|Ref Sequence ID||NP_776803.1|
|Protein Existence Status||Reviewed: Experimental evidence at protein level|
|Endogenous/Bioactive peptides - Fragment - Sequence - Effect||Lactorphines - 50–53 - YGLF - Opioid agonist ACE inhibition Ref|
Lactokinins - ACE inhibitory Ref
|Protein Function||Inhibits the formation of N-acetyllactosamine; reduction of stress; antimicrobial activity; opioid activity; antihypertensive action; regulation of cells growth; antiulcer activity and immunomodulation;|
|Biochemical Properties||acidic, compact globular structure stabilized by four disulfide bonds; metalloprotein with a single Ca2+ binding site; isoelectric point of 4.6; has no free thiol groups; genetically and structurally homologous to c-type lysozyme; has two predominant genetic variants (A and B); The B variant is present in the milk of most Bos taurus cattle, and both the A and B variants are found in the milk of Bos indicus cattle; Both A and B variant contain four disulfide bonds and no phosphate groups; the tertiary structure of LA is composed of a large domain (α) with pH stable α helices and a small domain (β) divided by a cleft; partially folded intermediate states; acidic pH and in the apo-state at elevated temperatures LA is the classic molten globule which is highly stable; Calcium binding strongly influences the molecular stability of LA and is required for refolding and native disulfide bond formation in the reduced, denatured protein; Removal of Ca2+ from the protein enhances its sensitivity to pH and ionic conditions due to noncompensated negative charge-charge interactions at the cation binding site, which significantly reduces its overall stability; At neutral pH and low ionic strength, the native structure of apo-LA is stable below 140C and undergoes a conformational change to a native-like molten globule intermediate at temperatures above 250C; difficult to hydrolyse; highly resistant to tryptic digestion|
|Significance in milk||LA has a high content of lysine and cysteine and a particularly high content of tryptophan; between bovine and human milks are the lower concentrations of tryptophan and cysteine in the latter; a critical factor in the nutrition of neonates in general and premature neonates; The high content of cysteine in LA is also valuable in boosting the immune system and promoting wound healing. LA also has a high level of tryptophan, which may help improve mood, sleep and cognitive performance;|
|PTMs||A small percentage of the LA found in the milk of cattle is glycosylated on an Asn residue; presence of neutral sugars such as mannose, galactose and fucose, aminosugars such as glucosamine and galactosamine, presence of N-Acetylneuraminic acid and N-Glyeolloylneuraminic acid|
| Site(s) of PTM(s) |
|>sp|P00711|LALBA_BOVIN Alpha-lactalbumin OS=Bos taurus OX=9913 GN=LALBA PE=1 SV=2
MMSFVSLLLVGILFHATQAEQLTKCEVFRELKDLKGYGGVSLPEWVCTTF HTSGYDTQAIVQNN*64DSTEYGLFQINNKIWCKDDQNPHSSNICNISCDKFL DDDLTDDIMCVKKILDKVGINYWLAHKALCSEKLDQWLCEKL
|SCOP|| Class : Alpha and beta proteins (a+b)|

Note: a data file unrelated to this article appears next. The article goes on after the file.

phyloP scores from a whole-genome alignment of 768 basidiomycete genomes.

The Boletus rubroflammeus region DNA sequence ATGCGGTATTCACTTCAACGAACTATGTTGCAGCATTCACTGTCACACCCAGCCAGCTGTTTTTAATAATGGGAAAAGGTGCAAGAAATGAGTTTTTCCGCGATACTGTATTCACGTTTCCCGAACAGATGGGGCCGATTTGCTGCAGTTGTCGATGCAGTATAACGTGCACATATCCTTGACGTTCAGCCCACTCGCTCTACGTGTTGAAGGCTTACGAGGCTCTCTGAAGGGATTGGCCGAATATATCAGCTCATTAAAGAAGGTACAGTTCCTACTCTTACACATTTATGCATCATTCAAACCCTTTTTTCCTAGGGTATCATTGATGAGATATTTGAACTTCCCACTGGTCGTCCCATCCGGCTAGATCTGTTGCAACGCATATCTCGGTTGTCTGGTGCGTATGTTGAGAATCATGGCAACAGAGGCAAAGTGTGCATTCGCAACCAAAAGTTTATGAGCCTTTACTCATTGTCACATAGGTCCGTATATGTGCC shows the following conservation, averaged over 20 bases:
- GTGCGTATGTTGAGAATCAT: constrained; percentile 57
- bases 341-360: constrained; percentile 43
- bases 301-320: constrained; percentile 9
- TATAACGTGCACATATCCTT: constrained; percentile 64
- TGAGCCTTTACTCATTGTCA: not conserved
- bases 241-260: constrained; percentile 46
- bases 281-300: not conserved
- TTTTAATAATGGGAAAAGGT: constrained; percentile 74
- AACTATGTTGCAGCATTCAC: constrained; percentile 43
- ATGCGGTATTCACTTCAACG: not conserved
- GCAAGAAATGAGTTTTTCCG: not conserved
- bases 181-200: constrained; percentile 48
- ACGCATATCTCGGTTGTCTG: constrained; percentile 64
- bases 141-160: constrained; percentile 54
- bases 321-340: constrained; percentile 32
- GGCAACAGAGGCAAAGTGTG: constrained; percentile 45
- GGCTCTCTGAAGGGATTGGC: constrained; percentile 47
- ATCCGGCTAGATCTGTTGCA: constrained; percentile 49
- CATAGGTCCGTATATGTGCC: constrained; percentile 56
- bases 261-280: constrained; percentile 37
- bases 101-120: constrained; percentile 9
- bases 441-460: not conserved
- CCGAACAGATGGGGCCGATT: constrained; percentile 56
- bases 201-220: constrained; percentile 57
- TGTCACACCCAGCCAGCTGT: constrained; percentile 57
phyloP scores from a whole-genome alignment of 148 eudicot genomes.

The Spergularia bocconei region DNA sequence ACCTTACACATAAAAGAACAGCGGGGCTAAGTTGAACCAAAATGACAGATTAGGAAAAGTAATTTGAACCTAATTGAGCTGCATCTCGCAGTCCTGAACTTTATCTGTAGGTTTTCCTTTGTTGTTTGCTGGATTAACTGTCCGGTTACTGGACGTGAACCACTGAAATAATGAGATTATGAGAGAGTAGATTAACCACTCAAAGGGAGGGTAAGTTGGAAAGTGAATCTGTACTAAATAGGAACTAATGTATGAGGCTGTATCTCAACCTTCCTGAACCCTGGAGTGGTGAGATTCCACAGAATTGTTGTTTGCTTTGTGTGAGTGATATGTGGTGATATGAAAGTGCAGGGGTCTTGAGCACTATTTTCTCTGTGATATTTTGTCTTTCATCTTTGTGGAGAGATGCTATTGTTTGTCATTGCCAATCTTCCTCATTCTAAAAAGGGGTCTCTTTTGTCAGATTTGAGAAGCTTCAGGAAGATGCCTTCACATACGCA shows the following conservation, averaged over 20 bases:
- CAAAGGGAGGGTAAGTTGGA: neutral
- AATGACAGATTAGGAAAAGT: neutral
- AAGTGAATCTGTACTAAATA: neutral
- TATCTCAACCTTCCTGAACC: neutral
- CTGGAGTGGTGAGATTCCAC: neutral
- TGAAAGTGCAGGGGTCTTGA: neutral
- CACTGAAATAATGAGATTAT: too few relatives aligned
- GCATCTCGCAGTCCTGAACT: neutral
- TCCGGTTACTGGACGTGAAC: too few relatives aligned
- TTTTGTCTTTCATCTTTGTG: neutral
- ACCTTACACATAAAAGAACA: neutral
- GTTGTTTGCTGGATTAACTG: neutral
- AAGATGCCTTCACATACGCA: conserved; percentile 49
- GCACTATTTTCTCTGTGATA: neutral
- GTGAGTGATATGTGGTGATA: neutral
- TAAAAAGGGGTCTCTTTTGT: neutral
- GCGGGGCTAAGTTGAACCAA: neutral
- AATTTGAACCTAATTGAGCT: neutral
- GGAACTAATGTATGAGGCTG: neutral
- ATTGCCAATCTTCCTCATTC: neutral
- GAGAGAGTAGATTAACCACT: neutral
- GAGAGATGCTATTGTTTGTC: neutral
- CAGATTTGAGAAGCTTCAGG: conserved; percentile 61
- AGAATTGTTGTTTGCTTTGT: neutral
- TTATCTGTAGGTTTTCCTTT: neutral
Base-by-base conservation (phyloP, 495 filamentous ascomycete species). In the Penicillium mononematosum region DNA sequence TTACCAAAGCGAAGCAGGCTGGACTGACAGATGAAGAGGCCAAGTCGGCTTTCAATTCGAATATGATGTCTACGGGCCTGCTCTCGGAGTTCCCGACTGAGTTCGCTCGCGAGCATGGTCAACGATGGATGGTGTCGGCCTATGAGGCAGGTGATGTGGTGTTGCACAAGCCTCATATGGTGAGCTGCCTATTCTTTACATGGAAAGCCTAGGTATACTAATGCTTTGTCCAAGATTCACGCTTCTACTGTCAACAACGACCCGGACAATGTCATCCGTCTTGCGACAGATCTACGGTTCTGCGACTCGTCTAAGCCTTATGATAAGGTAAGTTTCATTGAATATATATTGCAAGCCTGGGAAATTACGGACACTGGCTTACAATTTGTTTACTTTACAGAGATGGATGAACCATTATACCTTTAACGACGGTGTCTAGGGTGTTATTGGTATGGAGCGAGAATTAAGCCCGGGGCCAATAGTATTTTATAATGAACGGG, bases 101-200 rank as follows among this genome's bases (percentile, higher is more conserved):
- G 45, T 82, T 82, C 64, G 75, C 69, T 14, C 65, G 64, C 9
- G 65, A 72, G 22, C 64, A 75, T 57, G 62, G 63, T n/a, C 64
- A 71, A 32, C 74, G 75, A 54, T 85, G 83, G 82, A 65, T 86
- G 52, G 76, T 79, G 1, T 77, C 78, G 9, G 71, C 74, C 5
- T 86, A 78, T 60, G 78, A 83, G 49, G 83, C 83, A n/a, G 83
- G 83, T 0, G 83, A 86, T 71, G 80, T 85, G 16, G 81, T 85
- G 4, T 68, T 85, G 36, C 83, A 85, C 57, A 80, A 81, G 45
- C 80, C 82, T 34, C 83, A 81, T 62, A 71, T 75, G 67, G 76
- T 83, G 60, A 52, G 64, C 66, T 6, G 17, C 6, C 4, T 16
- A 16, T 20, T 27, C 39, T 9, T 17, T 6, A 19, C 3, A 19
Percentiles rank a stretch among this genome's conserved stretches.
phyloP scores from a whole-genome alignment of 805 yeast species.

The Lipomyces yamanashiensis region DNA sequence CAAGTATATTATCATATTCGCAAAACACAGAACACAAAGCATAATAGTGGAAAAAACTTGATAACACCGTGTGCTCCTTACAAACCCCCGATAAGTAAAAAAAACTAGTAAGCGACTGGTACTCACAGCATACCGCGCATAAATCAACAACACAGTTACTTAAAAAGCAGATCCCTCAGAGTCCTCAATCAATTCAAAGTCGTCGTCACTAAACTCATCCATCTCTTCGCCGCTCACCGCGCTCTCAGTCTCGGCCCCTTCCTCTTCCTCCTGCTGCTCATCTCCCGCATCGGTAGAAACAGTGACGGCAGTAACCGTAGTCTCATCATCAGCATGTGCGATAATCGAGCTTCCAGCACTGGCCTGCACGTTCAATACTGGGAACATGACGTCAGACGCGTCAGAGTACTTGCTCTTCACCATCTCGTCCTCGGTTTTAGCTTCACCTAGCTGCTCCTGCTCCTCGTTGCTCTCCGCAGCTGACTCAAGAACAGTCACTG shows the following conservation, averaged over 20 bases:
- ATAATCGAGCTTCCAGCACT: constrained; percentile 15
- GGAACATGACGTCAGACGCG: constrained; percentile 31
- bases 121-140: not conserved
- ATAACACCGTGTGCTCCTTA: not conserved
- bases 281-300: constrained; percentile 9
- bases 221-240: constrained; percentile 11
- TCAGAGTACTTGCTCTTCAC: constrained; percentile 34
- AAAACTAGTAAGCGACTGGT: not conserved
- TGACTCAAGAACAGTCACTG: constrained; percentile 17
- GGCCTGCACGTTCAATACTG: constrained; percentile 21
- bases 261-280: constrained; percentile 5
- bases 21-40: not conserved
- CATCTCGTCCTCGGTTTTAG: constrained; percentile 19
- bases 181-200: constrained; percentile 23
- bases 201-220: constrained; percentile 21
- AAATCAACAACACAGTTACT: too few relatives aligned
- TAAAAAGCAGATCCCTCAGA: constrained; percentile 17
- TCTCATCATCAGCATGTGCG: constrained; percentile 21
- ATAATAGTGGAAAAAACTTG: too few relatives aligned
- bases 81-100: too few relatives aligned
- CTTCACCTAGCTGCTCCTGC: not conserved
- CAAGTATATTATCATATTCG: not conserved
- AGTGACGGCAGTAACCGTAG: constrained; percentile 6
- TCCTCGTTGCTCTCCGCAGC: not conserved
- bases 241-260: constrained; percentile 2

Fold : Lysozyme-like
Superfamily : Lysozyme-like
Family : C-type lysozyme
Domain Name : 1F6S A:1-122
|CATH|| Matched CATH superfamily |
|Predicted Disorder Regions||NA|
|TM Helix Prediction||No TM helices|
|PDB ID||1F6R, 1F6S, 1HFZ, 2G4N, 6IP9,|
|Bibliography||1. Barman, T. E. (1970). Purification and properties of bovine milk glyco-alpha-lactalbumin. Biochimica et Biophysica Acta, 214(1), 242–244. Retrieved from http://www.ncbi.nlm.nih.gov/pubmed/5488946. |
2. Universitatea Dunărea de Jos Galați. (n.d.). The Annals of the University Dunarea de Jos of Galati. Fascicle VI, Food technology. Retrieved from http://agris.fao.org/agris-search/search.do?recordID=DJ2012060152.
3. Permyakov, E. A., Shnyrov, V. L., Kalinichenko, L. P., Kuchar, A., Reyzer, I. L., & Berliner, L. J. (1991). Binding of Zn(II) ions to alpha-lactalbumin. Journal of Protein Chemistry, 10(6), 577–584. https://doi.org/10.1007/bf01025709.
4. Ghosh, B. C., Prasad, L. N., & Saha, N. P. (2017). Enzymatic hydrolysis of whey and its analysis. Journal of Food Science and Technology, 54(6), 1476–1483. https://doi.org/10.1007/s13197-017-2574-z.
5. Sitohy, M., Chobert, J. M., & Haertlé, T. (2001). Susceptibility to trypsinolysis of esterified milk proteins. International Journal of Biological Macromolecules, 28(4), 263–271. Retrieved from http://www.ncbi.nlm.nih.gov/pubmed/11311716.
6. Sternhagen, L. G., & Allen, J. C. (2001). Growth rates of a human colon adenocarcinoma cell line are regulated by the milk protein alpha-lactalbumin. Advances in Experimental Medicine and Biology, 501, 115–120. https://doi.org/10.1007/978-1-4615-1371-1_14.
7. Svensson, M., Håkansson, A., Mossberg, A. K., Linse, S., & Svanborg, C. (2000). Conversion of alpha-lactalbumin to a protein inducing apoptosis. Proceedings of the National Academy of Sciences of the United States of America, 97(8), 4221–4226. https://doi.org/10.1073/pnas.97.8.4221.
8. Yamaguchi, M., & Uchida, M. (2007). Alpha-lactalbumin suppresses interleukin-6 release after intestinal ischemia/reperfusion via nitric oxide in rats. Inflammopharmacology, 15(1), 43–47. https://doi.org/10.1007/s10787-006-1558-9.